Welcome to the bloggy home of Noah Brier. I'm the co-founder of Percolate and general internet tinkerer. This site is about media, culture, technology, and randomness. It's been around since 2004 (I'm pretty sure). Feel free to get in touch. Get in touch.

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Gap.com Redesign

The second big redesign to talk about (following up on my discussion of The Guardian), is Gap.com. After shutting the whole thing down for a few weeks and forfeiting a couple million bucks, this was (apparently) a much anticipated relaunch (I must admit I knew nothing about it until reading the Times article this morning). Luckily for me (and you), this redesign is a little more in my area of expertise than a newspaper. I’m fairly comfortable with web design and webapps and so it was with a careful eye I headed over to Gap.com (a careful eye? What is that?). Anyway, here are some screenshots:

shoppingbag1.jpg preview2.jpg
selectsize3.jpg addtobag4.jpg

Now if you pop over to Gap.com you’ll notice that they’re using technology (AJAX nonetheless) to help replicate the store buying experience. In this Times article titled New Approach From Gap to Cut Down on Clicks quotes Toby Lenk, president of Gap Inc. Direct:

“A lot of this was borrowing metaphors from the store experience,” Mr. Lenk said. “When a woman walks into one of our stores, she can process things really quickly. Like when she’s browsing the racks, she takes a quick look at what the sizes and colors are, picks up something and keeps going. We’re trying to let her stay with the fashion.

The article continues:

“In the old world, it’d take dozens of clicks to hack through pull-down menus for size, color, style,” Mr. Lenk added. “Nobody had figured out how to let someone put together an outfit and buy off one page. It’s just very hard to do.”

There is a lot of cool stuff going on the page, starting from the constant shopping cart floating on the right side of the screen. Rather than a little static shopping cart reminder, Gap.com is using a floating box that actually pulls down to show you its contents. What that means is there’s no more need to click through to your shopping cart to see (or change) it’s content. Now you can access it from any screen.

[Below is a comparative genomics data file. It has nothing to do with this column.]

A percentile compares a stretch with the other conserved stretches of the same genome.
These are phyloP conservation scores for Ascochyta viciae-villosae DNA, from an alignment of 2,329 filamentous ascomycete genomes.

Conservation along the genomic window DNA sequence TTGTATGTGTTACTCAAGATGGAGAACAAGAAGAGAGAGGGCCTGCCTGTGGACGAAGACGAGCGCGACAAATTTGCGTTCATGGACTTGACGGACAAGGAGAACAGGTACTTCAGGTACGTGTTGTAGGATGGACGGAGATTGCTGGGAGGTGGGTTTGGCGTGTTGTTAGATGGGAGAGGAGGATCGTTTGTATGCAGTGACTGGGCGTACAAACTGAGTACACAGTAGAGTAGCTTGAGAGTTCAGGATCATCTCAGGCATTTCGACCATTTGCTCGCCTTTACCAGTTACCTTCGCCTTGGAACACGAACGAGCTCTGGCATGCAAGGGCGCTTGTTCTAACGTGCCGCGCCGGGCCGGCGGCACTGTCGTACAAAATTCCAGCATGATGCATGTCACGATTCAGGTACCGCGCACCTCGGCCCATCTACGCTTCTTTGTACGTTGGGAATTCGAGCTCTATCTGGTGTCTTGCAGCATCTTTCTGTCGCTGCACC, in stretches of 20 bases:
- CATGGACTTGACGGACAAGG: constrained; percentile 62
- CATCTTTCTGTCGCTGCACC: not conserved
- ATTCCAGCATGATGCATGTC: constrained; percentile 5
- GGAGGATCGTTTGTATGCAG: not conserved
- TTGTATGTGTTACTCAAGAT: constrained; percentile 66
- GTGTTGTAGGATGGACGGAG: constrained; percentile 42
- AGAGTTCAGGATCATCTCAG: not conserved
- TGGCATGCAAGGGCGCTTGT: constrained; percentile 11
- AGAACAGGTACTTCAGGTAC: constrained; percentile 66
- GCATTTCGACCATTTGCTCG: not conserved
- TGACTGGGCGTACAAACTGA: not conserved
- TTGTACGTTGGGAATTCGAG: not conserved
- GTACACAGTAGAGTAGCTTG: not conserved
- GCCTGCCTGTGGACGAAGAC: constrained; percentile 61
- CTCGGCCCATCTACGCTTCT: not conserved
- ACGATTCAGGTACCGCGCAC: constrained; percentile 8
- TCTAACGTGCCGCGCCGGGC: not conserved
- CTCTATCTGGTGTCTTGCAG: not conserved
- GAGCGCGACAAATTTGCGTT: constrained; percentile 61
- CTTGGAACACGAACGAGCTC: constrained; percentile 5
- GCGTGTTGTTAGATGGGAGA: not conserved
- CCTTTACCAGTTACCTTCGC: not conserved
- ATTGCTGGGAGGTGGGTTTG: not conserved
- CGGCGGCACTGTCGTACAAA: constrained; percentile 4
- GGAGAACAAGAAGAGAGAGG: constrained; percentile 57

The next very noticeable change comes when your browsing clothes. Rather than forcing users to click through to find out more information and see a larger picture, which seriously disrupts the experience, Gap.com allows you to access more information as a sort-of popup within the page (this is a good popup, not a bad one). Now you can take a closer look at what you’re interested and, should you decide it’s not for you, check out the next item without click any back buttons at all.

There seem to be a bunch of other small things which I can’t really talk about now because I can’t access the site. These few screenshots and comments admittedly only scratch the surface, as I only spent about 10 or 15 minutes on the site. The big point here, though, is that these companies are realizing that they need to innovate online. The online shopping experience is still a far cry from walking into the store. Of course, that may not change until you can virtually try on clothes, but there are still ways that companies, like The Gap, can streamline the online purchase process and help make it a little more pleasurable. It’s nice to go through a website and get the feeling that the company has truly thought about how people use it. Nice job Gap.

Update (9/13/05): Speak Up does a nice job of walking through the puchase process on OldNavy.com.

September 13, 2005